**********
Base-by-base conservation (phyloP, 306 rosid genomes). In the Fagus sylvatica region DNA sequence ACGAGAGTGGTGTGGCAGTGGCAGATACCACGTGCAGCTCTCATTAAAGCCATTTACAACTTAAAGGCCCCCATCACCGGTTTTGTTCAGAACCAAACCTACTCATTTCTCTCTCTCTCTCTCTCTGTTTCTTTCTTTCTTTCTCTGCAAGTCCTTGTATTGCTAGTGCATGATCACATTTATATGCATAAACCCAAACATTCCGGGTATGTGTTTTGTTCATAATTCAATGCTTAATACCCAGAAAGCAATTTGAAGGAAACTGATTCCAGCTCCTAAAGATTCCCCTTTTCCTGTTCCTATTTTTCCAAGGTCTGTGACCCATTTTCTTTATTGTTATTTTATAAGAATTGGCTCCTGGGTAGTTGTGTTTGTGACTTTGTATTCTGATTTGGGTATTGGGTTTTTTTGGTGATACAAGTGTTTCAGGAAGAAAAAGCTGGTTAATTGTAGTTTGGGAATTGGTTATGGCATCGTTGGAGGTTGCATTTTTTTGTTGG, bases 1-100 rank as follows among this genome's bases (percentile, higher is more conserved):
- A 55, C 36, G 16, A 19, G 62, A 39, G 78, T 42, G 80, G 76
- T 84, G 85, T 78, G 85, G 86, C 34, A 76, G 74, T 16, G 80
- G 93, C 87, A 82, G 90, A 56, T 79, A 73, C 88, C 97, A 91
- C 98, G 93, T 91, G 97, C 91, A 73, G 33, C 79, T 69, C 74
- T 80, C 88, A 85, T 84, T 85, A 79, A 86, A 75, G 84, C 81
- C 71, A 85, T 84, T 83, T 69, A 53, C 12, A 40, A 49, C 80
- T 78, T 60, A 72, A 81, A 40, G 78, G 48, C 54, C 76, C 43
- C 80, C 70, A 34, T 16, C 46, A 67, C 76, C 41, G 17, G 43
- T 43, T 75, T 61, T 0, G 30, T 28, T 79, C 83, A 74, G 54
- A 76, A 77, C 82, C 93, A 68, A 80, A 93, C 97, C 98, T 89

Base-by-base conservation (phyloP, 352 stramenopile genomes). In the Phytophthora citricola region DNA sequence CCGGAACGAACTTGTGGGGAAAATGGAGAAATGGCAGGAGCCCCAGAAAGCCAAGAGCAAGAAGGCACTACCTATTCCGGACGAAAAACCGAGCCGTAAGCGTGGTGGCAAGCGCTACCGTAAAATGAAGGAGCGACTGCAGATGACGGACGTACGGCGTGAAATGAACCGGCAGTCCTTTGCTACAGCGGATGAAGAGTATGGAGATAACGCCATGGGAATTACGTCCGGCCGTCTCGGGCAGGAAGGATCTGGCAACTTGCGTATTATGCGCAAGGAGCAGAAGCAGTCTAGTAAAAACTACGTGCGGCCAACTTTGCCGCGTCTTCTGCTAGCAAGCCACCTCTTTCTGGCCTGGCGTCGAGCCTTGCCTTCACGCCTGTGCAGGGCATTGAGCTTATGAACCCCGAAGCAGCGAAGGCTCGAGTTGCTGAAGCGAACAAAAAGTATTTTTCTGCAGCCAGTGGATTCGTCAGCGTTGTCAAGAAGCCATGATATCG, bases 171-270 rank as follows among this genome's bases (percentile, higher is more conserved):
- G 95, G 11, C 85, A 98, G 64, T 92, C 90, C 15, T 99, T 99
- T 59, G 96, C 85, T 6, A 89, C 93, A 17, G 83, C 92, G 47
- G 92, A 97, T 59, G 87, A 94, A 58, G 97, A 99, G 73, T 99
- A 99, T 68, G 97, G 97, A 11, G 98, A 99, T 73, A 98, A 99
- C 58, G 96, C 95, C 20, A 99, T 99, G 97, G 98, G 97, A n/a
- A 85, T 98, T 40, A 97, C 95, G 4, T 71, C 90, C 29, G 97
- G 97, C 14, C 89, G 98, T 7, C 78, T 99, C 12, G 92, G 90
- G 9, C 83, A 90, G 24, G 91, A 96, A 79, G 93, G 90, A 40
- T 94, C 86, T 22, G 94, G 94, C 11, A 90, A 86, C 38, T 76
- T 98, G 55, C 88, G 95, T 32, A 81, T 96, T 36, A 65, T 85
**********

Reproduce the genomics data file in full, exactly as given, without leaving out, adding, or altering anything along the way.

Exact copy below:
Base-by-base conservation (phyloP, 306 rosid genomes). In the Fagus sylvatica region DNA sequence ACGAGAGTGGTGTGGCAGTGGCAGATACCACGTGCAGCTCTCATTAAAGCCATTTACAACTTAAAGGCCCCCATCACCGGTTTTGTTCAGAACCAAACCTACTCATTTCTCTCTCTCTCTCTCTCTGTTTCTTTCTTTCTTTCTCTGCAAGTCCTTGTATTGCTAGTGCATGATCACATTTATATGCATAAACCCAAACATTCCGGGTATGTGTTTTGTTCATAATTCAATGCTTAATACCCAGAAAGCAATTTGAAGGAAACTGATTCCAGCTCCTAAAGATTCCCCTTTTCCTGTTCCTATTTTTCCAAGGTCTGTGACCCATTTTCTTTATTGTTATTTTATAAGAATTGGCTCCTGGGTAGTTGTGTTTGTGACTTTGTATTCTGATTTGGGTATTGGGTTTTTTTGGTGATACAAGTGTTTCAGGAAGAAAAAGCTGGTTAATTGTAGTTTGGGAATTGGTTATGGCATCGTTGGAGGTTGCATTTTTTTGTTGG, bases 1-100 rank as follows among this genome's bases (percentile, higher is more conserved):
- A 55, C 36, G 16, A 19, G 62, A 39, G 78, T 42, G 80, G 76
- T 84, G 85, T 78, G 85, G 86, C 34, A 76, G 74, T 16, G 80
- G 93, C 87, A 82, G 90, A 56, T 79, A 73, C 88, C 97, A 91
- C 98, G 93, T 91, G 97, C 91, A 73, G 33, C 79, T 69, C 74
- T 80, C 88, A 85, T 84, T 85, A 79, A 86, A 75, G 84, C 81
- C 71, A 85, T 84, T 83, T 69, A 53, C 12, A 40, A 49, C 80
- T 78, T 60, A 72, A 81, A 40, G 78, G 48, C 54, C 76, C 43
- C 80, C 70, A 34, T 16, C 46, A 67, C 76, C 41, G 17, G 43
- T 43, T 75, T 61, T 0, G 30, T 28, T 79, C 83, A 74, G 54
- A 76, A 77, C 82, C 93, A 68, A 80, A 93, C 97, C 98, T 89

Base-by-base conservation (phyloP, 352 stramenopile genomes). In the Phytophthora citricola region DNA sequence CCGGAACGAACTTGTGGGGAAAATGGAGAAATGGCAGGAGCCCCAGAAAGCCAAGAGCAAGAAGGCACTACCTATTCCGGACGAAAAACCGAGCCGTAAGCGTGGTGGCAAGCGCTACCGTAAAATGAAGGAGCGACTGCAGATGACGGACGTACGGCGTGAAATGAACCGGCAGTCCTTTGCTACAGCGGATGAAGAGTATGGAGATAACGCCATGGGAATTACGTCCGGCCGTCTCGGGCAGGAAGGATCTGGCAACTTGCGTATTATGCGCAAGGAGCAGAAGCAGTCTAGTAAAAACTACGTGCGGCCAACTTTGCCGCGTCTTCTGCTAGCAAGCCACCTCTTTCTGGCCTGGCGTCGAGCCTTGCCTTCACGCCTGTGCAGGGCATTGAGCTTATGAACCCCGAAGCAGCGAAGGCTCGAGTTGCTGAAGCGAACAAAAAGTATTTTTCTGCAGCCAGTGGATTCGTCAGCGTTGTCAAGAAGCCATGATATCG, bases 171-270 rank as follows among this genome's bases (percentile, higher is more conserved):
- G 95, G 11, C 85, A 98, G 64, T 92, C 90, C 15, T 99, T 99
- T 59, G 96, C 85, T 6, A 89, C 93, A 17, G 83, C 92, G 47
- G 92, A 97, T 59, G 87, A 94, A 58, G 97, A 99, G 73, T 99
- A 99, T 68, G 97, G 97, A 11, G 98, A 99, T 73, A 98, A 99
- C 58, G 96, C 95, C 20, A 99, T 99, G 97, G 98, G 97, A n/a
- A 85, T 98, T 40, A 97, C 95, G 4, T 71, C 90, C 29, G 97
- G 97, C 14, C 89, G 98, T 7, C 78, T 99, C 12, G 92, G 90
- G 9, C 83, A 90, G 24, G 91, A 96, A 79, G 93, G 90, A 40
- T 94, C 86, T 22, G 94, G 94, C 11, A 90, A 86, C 38, T 76
- T 98, G 55, C 88, G 95, T 32, A 81, T 96, T 36, A 65, T 85